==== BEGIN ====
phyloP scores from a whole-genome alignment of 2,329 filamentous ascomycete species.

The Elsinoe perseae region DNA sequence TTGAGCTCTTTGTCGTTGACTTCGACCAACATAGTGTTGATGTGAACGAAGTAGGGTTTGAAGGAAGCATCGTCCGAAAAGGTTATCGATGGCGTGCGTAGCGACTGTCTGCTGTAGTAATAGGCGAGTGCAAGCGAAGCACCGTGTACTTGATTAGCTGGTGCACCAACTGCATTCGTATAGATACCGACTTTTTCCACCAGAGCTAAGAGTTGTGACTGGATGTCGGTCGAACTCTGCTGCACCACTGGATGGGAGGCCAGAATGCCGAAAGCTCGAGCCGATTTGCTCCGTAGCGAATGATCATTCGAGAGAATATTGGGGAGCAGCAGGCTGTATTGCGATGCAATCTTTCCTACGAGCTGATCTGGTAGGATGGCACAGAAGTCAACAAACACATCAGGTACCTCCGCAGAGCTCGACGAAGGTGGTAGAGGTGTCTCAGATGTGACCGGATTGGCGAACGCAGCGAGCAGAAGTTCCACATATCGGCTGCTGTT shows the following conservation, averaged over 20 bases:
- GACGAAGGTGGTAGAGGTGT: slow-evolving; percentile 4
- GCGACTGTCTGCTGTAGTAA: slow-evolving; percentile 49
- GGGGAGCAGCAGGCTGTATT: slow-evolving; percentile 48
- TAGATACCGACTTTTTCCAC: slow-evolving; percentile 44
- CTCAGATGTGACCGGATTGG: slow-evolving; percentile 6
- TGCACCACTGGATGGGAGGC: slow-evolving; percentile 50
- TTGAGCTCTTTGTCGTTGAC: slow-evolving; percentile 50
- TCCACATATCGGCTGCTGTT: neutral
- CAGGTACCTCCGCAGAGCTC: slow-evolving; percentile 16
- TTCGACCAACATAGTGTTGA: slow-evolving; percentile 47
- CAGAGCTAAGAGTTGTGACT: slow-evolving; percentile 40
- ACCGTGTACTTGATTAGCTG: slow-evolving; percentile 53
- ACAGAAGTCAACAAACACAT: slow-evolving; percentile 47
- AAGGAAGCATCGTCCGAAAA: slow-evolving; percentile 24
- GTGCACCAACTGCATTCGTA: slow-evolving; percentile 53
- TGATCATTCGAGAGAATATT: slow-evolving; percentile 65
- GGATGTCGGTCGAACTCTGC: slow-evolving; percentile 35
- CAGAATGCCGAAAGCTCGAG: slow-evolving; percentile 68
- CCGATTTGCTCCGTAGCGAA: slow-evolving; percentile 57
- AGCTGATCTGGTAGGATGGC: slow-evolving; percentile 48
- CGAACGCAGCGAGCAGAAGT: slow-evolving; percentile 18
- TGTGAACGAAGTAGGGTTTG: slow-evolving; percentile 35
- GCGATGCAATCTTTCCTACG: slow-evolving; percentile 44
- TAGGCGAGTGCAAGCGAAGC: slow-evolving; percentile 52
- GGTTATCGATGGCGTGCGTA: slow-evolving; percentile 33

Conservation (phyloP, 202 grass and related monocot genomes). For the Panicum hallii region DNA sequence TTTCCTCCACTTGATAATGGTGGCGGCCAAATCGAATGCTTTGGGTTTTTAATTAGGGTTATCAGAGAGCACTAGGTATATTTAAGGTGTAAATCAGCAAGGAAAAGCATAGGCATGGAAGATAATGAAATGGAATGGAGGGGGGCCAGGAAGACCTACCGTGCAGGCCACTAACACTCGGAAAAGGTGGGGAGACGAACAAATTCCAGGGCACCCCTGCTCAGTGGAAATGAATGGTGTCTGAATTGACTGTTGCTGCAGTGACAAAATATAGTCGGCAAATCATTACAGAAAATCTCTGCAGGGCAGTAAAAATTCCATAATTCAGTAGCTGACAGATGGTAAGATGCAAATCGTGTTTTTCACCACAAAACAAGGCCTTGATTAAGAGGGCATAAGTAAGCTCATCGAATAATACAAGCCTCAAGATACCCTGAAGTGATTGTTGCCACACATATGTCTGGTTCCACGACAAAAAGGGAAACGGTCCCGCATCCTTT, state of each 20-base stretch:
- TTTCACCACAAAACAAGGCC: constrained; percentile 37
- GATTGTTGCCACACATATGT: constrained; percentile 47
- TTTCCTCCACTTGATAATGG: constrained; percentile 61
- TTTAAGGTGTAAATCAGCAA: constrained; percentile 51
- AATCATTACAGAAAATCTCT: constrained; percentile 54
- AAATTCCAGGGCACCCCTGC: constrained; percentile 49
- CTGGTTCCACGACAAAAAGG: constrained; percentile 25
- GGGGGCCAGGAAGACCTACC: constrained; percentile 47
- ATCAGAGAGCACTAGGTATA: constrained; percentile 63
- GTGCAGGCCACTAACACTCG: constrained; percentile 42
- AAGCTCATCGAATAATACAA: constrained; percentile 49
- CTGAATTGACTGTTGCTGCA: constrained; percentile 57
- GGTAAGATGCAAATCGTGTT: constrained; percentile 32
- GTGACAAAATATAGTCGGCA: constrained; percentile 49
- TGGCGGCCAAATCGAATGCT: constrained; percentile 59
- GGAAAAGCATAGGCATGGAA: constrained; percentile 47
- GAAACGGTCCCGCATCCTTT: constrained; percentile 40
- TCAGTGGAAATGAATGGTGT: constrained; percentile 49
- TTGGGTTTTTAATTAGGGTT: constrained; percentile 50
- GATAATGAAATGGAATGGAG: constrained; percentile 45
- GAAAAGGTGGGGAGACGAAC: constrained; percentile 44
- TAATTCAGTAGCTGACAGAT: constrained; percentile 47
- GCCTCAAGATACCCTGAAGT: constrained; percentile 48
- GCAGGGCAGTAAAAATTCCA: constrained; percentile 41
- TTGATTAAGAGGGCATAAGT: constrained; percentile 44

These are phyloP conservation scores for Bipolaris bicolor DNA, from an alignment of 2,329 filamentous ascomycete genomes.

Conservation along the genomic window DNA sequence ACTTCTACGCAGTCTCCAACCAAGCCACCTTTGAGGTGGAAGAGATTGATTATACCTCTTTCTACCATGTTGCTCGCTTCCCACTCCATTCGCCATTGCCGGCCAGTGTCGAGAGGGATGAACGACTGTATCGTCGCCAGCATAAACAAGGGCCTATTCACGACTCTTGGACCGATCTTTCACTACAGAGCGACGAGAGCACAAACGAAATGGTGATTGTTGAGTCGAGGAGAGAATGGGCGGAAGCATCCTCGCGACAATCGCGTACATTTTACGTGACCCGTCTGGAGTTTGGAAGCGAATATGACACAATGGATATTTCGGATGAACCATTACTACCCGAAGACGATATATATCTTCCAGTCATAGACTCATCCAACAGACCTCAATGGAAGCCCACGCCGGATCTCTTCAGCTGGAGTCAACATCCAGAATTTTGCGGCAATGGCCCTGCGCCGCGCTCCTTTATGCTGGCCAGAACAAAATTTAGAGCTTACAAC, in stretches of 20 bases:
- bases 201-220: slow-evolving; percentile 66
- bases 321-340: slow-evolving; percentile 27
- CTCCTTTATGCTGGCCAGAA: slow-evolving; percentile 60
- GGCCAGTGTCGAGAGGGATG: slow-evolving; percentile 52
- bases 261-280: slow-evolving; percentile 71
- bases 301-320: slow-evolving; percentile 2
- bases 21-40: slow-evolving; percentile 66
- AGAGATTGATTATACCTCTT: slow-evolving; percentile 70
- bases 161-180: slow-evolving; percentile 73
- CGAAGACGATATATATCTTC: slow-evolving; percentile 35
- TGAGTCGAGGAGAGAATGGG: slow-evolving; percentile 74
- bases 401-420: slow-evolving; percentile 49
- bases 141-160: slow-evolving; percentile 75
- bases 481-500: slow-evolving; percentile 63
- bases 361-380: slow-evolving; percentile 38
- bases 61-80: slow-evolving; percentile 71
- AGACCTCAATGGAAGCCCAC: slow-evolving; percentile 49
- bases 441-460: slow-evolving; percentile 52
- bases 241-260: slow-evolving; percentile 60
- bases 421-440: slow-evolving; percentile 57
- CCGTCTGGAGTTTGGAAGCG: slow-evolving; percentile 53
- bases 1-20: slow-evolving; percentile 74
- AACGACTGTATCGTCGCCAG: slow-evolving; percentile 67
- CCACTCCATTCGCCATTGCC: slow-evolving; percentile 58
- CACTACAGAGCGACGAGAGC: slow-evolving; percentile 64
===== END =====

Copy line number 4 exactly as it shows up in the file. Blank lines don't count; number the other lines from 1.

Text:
- GCGACTGTCTGCTGTAGTAA: slow-evolving; percentile 49